Book IV of An Encyclopedia of Domestic Economy is titled "Artificial Illumination". It runs from page 140 through page 206 and contains fascinating information regarding the chemistry and physics of illumination, different fuels, and the lamps of the period. Published in 1845, the book covers not only the earliest lamps but also Argand, sinumbra, solar, mechanical, and gas fixtures as well. This is an authoritative first-hand account written in the period - not a summation of what present day researchers might manage to piece together.
The material in the book is presented in a manner so that it is easily understood and the illustrations help the reader comprehend the more complex issues. While the material is somewhat technical in nature, when considered in its entirety, the reader can gain an understanding about why candles remained in general use for as long as they did, about the part that new scientific discoveries played in the development and refinement of fuels and lamp design, how the various fuels and the availability of the fuels affected lamp design, use, and the popularity of particular lamps, and how new technology in lamp design changed and affected lifestyles the world over.
The encyclopedia is a compilation of information that covers a broad range of subjects. The title page reads, in part: "Comprising such subjects as are most immediately connected with housekeeping; as, the construction of domestic edifices, with the modes of warming, ventilating, and lighting them; a general account of the animal and vegetable substances used as food, and the methods of preserving and preparing them by cooking; making bread; materials employed in dress and the toilet; business of the laundry; preservation of health; domestic medicines, &e., &e." An Encyclopedia of Domestic Economy was written by Thomas Webster and assisted by Mrs. Parkes, author of "Domestic Duties."; included were "Notes and Improvements" by D. Meredith Reese, A.M., M.D.
The encyclopedia was printed as one complete volume consisting of over 1,200 pages and nearly one thousand engravings. It was later made available in twelve sections - "With the view to increase the circulation of this popular work, and extend its usefulness, it has been determined to issue it in numbers, which will appear periodically at brief intervals until the whole shall be published. The first number, as regards execution, will be a specimen of the remainder, and twelve numbers, at twenty-five cents each, will complete the work."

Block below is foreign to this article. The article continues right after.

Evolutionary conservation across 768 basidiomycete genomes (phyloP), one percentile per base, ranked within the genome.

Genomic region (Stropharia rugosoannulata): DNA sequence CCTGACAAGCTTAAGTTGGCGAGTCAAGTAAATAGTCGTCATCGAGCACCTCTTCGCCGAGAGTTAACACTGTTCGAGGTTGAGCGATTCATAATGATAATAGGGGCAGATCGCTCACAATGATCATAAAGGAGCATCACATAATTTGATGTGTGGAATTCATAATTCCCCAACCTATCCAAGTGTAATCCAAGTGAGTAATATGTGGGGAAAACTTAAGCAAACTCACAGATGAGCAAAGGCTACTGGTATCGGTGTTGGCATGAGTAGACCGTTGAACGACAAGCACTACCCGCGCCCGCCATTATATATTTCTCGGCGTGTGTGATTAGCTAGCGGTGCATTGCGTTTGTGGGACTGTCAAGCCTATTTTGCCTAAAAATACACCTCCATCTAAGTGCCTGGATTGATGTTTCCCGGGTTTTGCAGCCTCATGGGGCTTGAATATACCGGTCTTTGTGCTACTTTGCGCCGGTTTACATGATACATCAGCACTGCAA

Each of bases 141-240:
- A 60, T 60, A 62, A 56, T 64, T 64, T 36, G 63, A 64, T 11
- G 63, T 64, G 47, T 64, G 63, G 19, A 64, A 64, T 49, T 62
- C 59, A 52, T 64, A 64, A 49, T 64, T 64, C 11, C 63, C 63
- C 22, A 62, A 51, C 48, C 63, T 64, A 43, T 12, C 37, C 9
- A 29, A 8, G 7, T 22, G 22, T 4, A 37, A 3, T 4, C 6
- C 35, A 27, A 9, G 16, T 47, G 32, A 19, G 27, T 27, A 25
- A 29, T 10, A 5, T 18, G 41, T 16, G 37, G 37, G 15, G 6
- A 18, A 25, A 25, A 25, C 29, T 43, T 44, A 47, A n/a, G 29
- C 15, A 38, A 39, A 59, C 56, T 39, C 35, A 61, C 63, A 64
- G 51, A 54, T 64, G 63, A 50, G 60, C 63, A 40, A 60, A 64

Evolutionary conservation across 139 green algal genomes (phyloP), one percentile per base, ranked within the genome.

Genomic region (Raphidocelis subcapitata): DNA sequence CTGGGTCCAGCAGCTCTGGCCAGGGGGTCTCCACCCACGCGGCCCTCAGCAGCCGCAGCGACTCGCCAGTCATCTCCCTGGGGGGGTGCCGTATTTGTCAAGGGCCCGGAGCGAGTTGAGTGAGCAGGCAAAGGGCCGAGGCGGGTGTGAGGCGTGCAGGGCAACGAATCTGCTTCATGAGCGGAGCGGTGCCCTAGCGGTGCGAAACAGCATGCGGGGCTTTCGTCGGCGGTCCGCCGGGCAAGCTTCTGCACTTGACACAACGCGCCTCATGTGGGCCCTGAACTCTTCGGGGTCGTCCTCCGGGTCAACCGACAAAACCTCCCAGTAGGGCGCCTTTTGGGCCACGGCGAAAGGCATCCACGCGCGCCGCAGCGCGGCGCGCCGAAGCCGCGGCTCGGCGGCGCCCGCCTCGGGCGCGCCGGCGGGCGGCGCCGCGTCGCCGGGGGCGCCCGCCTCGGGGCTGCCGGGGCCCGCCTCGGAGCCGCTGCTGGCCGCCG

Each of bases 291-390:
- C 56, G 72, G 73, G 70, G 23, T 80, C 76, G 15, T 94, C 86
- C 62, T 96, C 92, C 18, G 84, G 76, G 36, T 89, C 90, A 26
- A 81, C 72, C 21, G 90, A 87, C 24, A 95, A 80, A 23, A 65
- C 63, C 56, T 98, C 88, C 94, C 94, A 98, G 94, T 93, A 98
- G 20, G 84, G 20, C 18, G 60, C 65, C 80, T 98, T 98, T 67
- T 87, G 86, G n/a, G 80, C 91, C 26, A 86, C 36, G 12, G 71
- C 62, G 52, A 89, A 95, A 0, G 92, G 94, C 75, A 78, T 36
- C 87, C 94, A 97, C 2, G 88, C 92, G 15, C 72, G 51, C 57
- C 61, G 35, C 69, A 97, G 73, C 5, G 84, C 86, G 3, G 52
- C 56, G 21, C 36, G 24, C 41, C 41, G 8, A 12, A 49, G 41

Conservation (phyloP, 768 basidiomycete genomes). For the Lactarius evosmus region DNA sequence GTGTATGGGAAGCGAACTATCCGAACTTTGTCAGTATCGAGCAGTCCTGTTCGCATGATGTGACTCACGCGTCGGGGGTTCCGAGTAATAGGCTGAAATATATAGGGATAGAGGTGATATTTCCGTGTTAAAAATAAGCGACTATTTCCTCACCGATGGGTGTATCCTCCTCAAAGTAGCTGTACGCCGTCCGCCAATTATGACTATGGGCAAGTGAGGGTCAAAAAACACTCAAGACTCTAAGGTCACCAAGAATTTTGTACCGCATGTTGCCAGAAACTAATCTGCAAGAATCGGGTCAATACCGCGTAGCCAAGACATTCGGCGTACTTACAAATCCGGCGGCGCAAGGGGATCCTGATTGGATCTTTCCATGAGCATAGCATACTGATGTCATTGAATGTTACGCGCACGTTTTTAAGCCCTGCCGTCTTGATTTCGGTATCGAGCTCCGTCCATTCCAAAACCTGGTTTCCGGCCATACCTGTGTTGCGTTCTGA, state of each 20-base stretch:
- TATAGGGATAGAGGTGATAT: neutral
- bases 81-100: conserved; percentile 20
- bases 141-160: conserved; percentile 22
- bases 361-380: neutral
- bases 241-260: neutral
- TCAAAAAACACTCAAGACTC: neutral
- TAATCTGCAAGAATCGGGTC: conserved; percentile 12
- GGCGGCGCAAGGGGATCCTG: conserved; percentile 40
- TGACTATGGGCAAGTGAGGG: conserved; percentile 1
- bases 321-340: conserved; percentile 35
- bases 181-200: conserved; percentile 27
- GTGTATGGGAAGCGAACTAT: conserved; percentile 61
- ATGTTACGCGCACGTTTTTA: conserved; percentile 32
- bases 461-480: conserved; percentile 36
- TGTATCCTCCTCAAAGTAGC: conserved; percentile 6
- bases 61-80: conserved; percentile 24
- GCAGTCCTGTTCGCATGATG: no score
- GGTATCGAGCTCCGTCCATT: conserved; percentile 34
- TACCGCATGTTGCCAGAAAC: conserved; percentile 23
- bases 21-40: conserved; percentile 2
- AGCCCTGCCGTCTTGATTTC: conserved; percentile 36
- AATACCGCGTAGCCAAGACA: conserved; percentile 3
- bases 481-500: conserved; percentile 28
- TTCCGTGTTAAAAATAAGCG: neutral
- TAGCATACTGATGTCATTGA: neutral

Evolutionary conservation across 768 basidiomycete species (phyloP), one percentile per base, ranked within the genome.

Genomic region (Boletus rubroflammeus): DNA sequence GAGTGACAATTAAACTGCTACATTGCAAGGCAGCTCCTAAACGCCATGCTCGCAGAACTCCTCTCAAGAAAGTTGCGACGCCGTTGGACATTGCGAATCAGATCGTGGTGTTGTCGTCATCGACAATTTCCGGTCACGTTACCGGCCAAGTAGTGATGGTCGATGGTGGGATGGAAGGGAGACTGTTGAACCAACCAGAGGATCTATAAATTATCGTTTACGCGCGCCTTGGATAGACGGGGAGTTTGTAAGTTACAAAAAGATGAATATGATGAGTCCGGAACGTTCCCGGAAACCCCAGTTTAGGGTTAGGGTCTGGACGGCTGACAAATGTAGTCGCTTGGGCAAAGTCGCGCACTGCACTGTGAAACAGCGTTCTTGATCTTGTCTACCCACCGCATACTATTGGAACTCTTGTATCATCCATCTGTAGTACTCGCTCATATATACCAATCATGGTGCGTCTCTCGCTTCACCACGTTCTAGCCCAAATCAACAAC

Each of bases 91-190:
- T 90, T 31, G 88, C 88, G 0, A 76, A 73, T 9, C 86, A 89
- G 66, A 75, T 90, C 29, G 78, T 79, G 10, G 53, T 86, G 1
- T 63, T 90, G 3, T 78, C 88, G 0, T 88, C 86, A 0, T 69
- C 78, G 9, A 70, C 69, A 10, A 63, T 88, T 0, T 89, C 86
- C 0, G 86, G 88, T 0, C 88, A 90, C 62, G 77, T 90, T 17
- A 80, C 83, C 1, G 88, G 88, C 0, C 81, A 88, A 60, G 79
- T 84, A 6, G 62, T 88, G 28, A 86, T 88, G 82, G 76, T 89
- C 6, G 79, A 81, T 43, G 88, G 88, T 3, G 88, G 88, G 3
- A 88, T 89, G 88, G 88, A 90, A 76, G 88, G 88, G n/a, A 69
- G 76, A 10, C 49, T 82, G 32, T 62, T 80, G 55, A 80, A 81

I was fortunate enough to stumble across four of the twelve sections, one of which contains Book IV that covers artificial illumination. The condition of the section ranges from good to fair. There is staining on some pages which, except in only a few cases, does not detract from the readability of the text or illustrations. There are very small sections on a handful of pages that do require closer scrutiny but even these are legible. The original pages have been scanned at a high resolution and digitally enhanced using Photoshop software. Printing is done on an HP inkjet printer. Bright white 24 pound paper is used and the complete works has been spiral bound with a clear protective front piece and a heavy black back board which stiffens the booklet. An enlargement of the cover page and a table of contents are included. The pages are reproduced the same size as the originals - approximately 5 ¾" by 9". The various chapter and section headings provide a synopsis of the books contents. They are listed at the bottom of the page.
Chapter I - On Light and Flame
Chapter II - Of The Various Substances
Employed In The Production Of Artificial Light
Chapter III - Candles
Chapter V - Illumination By Means Of Gas